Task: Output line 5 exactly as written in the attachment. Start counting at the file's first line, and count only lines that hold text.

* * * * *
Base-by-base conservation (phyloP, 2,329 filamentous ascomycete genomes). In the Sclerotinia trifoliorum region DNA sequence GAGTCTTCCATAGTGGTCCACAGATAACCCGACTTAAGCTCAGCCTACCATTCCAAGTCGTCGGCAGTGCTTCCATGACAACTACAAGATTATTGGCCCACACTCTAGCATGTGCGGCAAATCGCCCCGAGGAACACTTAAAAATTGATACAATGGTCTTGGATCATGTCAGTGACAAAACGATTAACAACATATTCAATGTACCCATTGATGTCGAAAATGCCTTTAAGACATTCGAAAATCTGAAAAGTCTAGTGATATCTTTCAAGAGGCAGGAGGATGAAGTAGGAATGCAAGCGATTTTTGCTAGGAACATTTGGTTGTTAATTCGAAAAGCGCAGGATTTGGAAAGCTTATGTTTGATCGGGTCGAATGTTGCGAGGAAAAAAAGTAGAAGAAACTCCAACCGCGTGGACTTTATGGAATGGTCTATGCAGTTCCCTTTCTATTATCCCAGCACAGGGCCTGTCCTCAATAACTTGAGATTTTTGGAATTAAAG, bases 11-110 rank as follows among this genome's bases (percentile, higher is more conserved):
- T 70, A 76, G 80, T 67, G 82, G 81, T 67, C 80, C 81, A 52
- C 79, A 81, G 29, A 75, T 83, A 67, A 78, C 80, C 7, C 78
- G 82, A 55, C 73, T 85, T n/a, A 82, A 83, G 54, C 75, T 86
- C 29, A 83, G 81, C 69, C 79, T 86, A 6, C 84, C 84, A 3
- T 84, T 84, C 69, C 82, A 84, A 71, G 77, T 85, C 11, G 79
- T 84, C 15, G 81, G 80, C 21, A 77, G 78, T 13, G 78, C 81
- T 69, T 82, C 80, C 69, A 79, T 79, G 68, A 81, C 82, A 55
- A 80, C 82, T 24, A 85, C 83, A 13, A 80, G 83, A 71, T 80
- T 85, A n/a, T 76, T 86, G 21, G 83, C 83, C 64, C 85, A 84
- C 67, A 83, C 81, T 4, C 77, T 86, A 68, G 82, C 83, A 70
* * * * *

- C 29, A 83, G 81, C 69, C 79, T 86, A 6, C 84, C 84, A 3